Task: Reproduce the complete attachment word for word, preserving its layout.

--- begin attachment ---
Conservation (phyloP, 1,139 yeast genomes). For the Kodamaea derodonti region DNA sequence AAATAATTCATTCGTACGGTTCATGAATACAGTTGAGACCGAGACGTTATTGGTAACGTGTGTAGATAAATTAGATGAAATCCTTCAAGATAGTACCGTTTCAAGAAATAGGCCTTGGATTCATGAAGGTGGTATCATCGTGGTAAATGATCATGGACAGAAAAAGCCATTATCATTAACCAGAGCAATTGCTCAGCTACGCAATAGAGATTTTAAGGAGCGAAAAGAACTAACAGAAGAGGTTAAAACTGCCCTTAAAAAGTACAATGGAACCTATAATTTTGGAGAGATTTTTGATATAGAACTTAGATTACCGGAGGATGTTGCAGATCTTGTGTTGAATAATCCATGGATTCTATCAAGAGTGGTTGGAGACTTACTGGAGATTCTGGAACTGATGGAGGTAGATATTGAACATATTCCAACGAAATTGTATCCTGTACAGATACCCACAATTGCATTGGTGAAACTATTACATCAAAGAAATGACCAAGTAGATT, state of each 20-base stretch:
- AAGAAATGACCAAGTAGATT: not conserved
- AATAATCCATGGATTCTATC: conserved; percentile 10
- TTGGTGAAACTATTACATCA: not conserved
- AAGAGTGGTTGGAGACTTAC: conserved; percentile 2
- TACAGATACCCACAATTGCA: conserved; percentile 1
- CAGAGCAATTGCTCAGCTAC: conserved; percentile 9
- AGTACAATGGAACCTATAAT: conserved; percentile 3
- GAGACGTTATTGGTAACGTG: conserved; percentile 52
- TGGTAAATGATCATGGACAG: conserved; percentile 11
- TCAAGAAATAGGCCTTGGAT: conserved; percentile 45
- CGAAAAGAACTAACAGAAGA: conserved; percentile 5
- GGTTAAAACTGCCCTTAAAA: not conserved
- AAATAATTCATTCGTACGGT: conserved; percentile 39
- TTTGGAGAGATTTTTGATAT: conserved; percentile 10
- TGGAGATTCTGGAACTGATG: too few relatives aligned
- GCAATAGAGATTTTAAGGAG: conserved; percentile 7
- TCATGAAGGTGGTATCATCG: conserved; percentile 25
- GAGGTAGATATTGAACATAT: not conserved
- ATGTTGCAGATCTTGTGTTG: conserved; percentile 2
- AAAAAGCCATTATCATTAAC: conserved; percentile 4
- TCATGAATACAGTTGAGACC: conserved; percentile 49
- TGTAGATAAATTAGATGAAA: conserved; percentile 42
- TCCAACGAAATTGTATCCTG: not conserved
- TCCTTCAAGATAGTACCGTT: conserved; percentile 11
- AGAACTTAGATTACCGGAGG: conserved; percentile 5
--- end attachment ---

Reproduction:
Conservation (phyloP, 1,139 yeast genomes). For the Kodamaea derodonti region DNA sequence AAATAATTCATTCGTACGGTTCATGAATACAGTTGAGACCGAGACGTTATTGGTAACGTGTGTAGATAAATTAGATGAAATCCTTCAAGATAGTACCGTTTCAAGAAATAGGCCTTGGATTCATGAAGGTGGTATCATCGTGGTAAATGATCATGGACAGAAAAAGCCATTATCATTAACCAGAGCAATTGCTCAGCTACGCAATAGAGATTTTAAGGAGCGAAAAGAACTAACAGAAGAGGTTAAAACTGCCCTTAAAAAGTACAATGGAACCTATAATTTTGGAGAGATTTTTGATATAGAACTTAGATTACCGGAGGATGTTGCAGATCTTGTGTTGAATAATCCATGGATTCTATCAAGAGTGGTTGGAGACTTACTGGAGATTCTGGAACTGATGGAGGTAGATATTGAACATATTCCAACGAAATTGTATCCTGTACAGATACCCACAATTGCATTGGTGAAACTATTACATCAAAGAAATGACCAAGTAGATT, state of each 20-base stretch:
- AAGAAATGACCAAGTAGATT: not conserved
- AATAATCCATGGATTCTATC: conserved; percentile 10
- TTGGTGAAACTATTACATCA: not conserved
- AAGAGTGGTTGGAGACTTAC: conserved; percentile 2
- TACAGATACCCACAATTGCA: conserved; percentile 1
- CAGAGCAATTGCTCAGCTAC: conserved; percentile 9
- AGTACAATGGAACCTATAAT: conserved; percentile 3
- GAGACGTTATTGGTAACGTG: conserved; percentile 52
- TGGTAAATGATCATGGACAG: conserved; percentile 11
- TCAAGAAATAGGCCTTGGAT: conserved; percentile 45
- CGAAAAGAACTAACAGAAGA: conserved; percentile 5
- GGTTAAAACTGCCCTTAAAA: not conserved
- AAATAATTCATTCGTACGGT: conserved; percentile 39
- TTTGGAGAGATTTTTGATAT: conserved; percentile 10
- TGGAGATTCTGGAACTGATG: too few relatives aligned
- GCAATAGAGATTTTAAGGAG: conserved; percentile 7
- TCATGAAGGTGGTATCATCG: conserved; percentile 25
- GAGGTAGATATTGAACATAT: not conserved
- ATGTTGCAGATCTTGTGTTG: conserved; percentile 2
- AAAAAGCCATTATCATTAAC: conserved; percentile 4
- TCATGAATACAGTTGAGACC: conserved; percentile 49
- TGTAGATAAATTAGATGAAA: conserved; percentile 42
- TCCAACGAAATTGTATCCTG: not conserved
- TCCTTCAAGATAGTACCGTT: conserved; percentile 11
- AGAACTTAGATTACCGGAGG: conserved; percentile 5